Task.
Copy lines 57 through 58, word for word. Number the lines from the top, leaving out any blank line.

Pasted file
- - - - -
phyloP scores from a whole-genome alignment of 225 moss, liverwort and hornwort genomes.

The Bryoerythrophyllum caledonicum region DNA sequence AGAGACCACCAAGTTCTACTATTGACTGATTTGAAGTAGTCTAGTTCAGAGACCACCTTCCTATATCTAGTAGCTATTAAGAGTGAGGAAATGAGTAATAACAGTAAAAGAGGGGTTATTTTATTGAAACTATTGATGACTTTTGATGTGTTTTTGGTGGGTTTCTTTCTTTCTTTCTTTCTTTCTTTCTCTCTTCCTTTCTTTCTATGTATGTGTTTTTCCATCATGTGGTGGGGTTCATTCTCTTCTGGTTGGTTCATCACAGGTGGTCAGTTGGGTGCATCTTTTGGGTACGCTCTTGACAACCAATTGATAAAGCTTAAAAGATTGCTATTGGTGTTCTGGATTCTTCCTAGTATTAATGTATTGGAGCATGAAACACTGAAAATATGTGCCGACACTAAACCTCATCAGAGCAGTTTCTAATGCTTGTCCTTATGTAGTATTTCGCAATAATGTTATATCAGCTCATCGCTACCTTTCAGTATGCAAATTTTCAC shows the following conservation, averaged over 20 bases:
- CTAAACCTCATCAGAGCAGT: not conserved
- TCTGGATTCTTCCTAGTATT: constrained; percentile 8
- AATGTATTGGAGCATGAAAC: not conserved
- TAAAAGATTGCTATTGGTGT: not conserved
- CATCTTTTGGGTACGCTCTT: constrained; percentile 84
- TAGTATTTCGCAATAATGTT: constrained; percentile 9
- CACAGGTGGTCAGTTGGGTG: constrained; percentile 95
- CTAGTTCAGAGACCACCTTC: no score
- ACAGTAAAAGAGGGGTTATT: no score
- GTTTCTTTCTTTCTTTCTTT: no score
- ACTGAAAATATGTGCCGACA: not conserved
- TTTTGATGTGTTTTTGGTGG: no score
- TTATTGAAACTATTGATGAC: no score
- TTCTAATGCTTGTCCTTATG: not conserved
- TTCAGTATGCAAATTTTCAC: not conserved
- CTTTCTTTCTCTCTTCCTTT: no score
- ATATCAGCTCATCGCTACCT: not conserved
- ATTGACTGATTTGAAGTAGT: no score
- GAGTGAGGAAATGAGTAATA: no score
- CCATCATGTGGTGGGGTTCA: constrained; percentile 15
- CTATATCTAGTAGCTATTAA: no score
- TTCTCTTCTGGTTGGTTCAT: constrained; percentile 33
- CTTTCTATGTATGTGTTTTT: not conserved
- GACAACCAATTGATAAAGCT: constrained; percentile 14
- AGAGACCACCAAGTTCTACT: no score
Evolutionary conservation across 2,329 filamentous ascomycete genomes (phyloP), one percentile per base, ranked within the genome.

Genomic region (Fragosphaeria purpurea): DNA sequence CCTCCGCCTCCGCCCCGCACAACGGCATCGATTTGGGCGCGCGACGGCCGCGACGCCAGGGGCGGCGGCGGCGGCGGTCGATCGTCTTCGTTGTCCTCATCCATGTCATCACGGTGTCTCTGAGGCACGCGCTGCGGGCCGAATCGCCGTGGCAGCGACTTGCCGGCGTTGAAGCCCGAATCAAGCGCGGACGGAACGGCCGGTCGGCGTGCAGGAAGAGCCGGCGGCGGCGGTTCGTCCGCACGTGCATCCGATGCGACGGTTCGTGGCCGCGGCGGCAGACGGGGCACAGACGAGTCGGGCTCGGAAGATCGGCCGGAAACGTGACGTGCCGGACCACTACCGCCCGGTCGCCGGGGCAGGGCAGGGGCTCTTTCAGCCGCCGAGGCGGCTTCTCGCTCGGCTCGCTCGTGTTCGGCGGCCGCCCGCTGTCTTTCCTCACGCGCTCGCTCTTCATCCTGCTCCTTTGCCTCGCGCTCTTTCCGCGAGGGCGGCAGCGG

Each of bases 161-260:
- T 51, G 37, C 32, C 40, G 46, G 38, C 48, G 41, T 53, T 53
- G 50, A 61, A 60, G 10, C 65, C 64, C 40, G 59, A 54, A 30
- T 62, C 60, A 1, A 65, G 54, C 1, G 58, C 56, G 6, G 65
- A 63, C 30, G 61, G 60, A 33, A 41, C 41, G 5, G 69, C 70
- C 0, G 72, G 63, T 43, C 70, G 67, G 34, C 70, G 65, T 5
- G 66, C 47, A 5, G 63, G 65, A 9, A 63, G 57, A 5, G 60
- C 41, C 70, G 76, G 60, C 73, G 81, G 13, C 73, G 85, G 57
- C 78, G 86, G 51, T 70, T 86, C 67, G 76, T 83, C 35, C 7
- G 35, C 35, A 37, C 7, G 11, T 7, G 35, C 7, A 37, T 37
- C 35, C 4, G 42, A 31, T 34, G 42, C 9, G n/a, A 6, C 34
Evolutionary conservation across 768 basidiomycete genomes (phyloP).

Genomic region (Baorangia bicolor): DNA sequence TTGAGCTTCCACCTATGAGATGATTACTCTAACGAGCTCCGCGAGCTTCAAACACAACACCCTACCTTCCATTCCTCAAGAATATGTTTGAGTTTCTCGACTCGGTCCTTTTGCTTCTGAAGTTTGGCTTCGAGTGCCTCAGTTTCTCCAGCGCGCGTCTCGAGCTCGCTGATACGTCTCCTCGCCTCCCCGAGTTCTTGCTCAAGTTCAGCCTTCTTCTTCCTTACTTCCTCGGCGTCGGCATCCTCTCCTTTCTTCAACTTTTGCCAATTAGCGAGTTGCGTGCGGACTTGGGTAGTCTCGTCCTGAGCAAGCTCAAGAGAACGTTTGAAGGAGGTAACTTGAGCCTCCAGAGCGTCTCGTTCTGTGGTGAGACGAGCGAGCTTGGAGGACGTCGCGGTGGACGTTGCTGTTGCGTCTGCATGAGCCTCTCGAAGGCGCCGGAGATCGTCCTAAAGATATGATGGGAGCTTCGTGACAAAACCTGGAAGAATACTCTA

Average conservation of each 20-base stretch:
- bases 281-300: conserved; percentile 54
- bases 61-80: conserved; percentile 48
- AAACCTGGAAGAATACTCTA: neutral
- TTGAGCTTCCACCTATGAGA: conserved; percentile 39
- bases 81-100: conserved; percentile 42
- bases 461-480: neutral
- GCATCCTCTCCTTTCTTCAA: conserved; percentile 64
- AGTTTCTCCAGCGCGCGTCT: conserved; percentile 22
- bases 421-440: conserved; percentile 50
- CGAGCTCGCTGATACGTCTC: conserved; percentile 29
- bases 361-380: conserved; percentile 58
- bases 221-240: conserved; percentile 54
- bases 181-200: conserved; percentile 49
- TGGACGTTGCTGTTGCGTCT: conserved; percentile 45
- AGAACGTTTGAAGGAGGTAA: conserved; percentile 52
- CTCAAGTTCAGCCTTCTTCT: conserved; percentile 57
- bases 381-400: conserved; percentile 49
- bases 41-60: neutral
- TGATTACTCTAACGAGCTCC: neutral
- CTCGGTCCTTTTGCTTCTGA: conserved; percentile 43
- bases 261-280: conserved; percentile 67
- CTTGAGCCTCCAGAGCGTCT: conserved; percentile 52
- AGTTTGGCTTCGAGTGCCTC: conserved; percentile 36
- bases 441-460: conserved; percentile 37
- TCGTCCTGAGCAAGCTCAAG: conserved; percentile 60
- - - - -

- TGGACGTTGCTGTTGCGTCT: conserved; percentile 45
- AGAACGTTTGAAGGAGGTAA: conserved; percentile 52